In August, Bulgaria's Commission for Protection of Competition reopened its in-depth probe of the deal after its initial ban was cancelled by a local court. In its initial decision, the regulator said that combining the experience, the economic resources and market positions of the two groups in the electricity and insurance sector creates prerequisites for the notified deal to lead to the establishment or strengthening of dominant position. However, the regulator has not followed the proper administrative procedure when taking its decision, according to the court ruling.
REITs keep shining
Bulgaria's biggest agricultural land-focused real estate investment trust - Advance Terrafund REIT, was the only member of the SOFIX to register an increase in its share price in the first nine months of the year, gaining 7.92%.
Much like their blue-chip peer, Sofia-listed real estate investment trusts continued to fly high. The BGREIT, which tracks seven REITs, was the best performing stock index on the Sofia bourse in the third quarter, adding 2.09%. While other indices struggled, the BGREIT closed September at 135.30 points, less than two points short of setting an all-time high.
As investors looked to cut their losses, many focused on the guaranteed payout from REITs, which are obliged by law to distribute most of their earnings as dividend. With the reporting deadlines pushed back due to the coronavirus pandemic, many REITs had their shareholders' meetings approve the payout for 2019 during the third quarter of 2020, which supported the performance of the BGREIT members.
Although most of the BGREIT's members saw an increase in their share price in the third quarter, Aktiv Properties REIT outpaced its peers with a 14.26% share price rise. During the review period, the company pleased investors with its first dividend payout since 2012. Aktiv Properties REIT distributed a gross dividend per share of 0.49 levs, representing a dividend yield of over 5%.
TBS Group enjoys strong investor appetite
Bulgaria's Telelink Business Services Group (TBS Group) has been enjoying life as a publicly-traded company, as its major investors successfully placed two tranches of TBS Group shares on the Bulgarian Stock Exchange (BSE) since the company was listed in June.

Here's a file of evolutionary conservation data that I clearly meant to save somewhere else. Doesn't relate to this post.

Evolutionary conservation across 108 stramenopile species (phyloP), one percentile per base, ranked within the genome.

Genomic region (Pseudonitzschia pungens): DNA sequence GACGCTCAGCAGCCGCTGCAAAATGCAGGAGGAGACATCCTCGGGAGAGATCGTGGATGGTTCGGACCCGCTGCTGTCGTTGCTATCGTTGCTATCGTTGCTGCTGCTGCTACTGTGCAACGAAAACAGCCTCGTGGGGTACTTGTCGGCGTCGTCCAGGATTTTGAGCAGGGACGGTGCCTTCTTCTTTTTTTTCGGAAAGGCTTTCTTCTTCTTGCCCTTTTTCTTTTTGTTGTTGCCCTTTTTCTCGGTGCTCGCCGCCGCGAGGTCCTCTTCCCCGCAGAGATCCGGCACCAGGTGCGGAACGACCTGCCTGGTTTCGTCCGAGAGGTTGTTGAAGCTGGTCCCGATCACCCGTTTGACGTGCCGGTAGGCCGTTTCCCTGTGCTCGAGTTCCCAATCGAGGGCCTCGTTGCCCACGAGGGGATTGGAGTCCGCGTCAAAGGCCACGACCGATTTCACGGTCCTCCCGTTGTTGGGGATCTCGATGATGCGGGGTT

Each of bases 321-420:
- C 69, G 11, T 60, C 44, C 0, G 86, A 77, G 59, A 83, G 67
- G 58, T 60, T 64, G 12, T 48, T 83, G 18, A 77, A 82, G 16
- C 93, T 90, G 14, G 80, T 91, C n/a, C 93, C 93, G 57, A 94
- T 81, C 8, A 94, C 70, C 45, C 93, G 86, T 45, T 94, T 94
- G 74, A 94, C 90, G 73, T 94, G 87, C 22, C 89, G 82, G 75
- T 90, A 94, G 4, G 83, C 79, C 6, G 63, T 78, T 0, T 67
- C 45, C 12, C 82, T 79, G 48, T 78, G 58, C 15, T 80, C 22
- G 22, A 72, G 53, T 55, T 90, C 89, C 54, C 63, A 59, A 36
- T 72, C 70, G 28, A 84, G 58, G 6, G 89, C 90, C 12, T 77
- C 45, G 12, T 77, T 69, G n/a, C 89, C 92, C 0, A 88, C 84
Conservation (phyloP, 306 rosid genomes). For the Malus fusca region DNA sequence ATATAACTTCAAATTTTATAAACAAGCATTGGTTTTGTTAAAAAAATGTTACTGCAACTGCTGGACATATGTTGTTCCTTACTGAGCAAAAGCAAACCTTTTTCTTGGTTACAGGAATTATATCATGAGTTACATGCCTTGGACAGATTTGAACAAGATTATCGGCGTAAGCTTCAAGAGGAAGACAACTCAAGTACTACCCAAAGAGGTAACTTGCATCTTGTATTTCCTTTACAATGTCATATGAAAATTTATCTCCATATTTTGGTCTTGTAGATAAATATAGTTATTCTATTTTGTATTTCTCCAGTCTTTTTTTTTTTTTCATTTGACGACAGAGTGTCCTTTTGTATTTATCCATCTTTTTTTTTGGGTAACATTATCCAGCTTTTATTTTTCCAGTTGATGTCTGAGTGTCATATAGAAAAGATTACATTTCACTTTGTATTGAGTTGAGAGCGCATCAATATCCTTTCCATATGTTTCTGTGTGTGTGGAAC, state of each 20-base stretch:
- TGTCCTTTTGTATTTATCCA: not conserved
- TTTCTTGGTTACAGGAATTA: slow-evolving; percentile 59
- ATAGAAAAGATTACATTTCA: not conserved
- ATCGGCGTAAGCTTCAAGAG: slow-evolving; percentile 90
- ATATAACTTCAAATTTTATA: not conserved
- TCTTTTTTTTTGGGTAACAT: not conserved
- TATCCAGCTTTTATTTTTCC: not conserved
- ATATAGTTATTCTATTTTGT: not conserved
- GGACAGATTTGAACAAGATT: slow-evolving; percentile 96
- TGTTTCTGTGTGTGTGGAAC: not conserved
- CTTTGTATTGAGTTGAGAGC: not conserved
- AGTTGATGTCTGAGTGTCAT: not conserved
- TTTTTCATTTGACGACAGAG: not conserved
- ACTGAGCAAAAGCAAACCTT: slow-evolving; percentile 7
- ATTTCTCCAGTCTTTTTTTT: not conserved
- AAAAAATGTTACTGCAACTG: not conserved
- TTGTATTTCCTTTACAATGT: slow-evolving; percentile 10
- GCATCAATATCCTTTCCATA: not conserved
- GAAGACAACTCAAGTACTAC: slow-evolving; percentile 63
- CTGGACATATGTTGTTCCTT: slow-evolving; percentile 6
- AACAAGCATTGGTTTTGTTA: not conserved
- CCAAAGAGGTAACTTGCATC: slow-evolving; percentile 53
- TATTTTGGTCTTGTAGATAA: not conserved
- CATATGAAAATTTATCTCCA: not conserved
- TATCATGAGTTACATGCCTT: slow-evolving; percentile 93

Lyubomir Minchev, Ivo Evgeniev and Spas Shopov sold roughly 8% interest in the company during the first tranche of the public offering in June, which was priced at 7.6 levs per share. The second tranche of slightly over 6% interest was placed in September, with investors paying 11.1 levs per share, which represents a 46% jump as compared to the June price.
UK-based Utilico Emerging Markets Trust (UEM Trust) acquired a large portion of the two tranches of the offering. UEM Trust acquired 4.2% interest in June followed by a further 5.8% stake in the second tranche. The TBS Group shares offered on the stock exchange in Sofia were acquired by around 250 local and foreign investors.
Following the successful second tranche, Minchev, Evgeniev and Shopov announced that they intend to offer further tranches of shares in TBS Group if there is enough investor interest. The price however will be equal to the 11.1 levs per share set in the latest round of the offering or higher, depending on TBS Group's performance.
TBS Group was spun off from local company Telelink Bulgaria in 2019, becoming the sole owner of IT infrastructure, information security and digital transformation solutions provider Telelink Business Services and several other units of Telelink engaged in similar activities.
Unlike TBS Group, the other recent landmark listing - of investment firm Eleven Capital, did not enjoy the same investor interest. Eleven Capital raised 2.1 million levs in an initial public offering (IPO) on the BSE earlier this year but has since struggled to reach its IPO price of 7 levs per share.
Shares in Eleven Capital, which acquired the portfolio of local venture capital fund Eleven, closed September at a price of 6.9 levs, 1.43% down compared to their IPO price.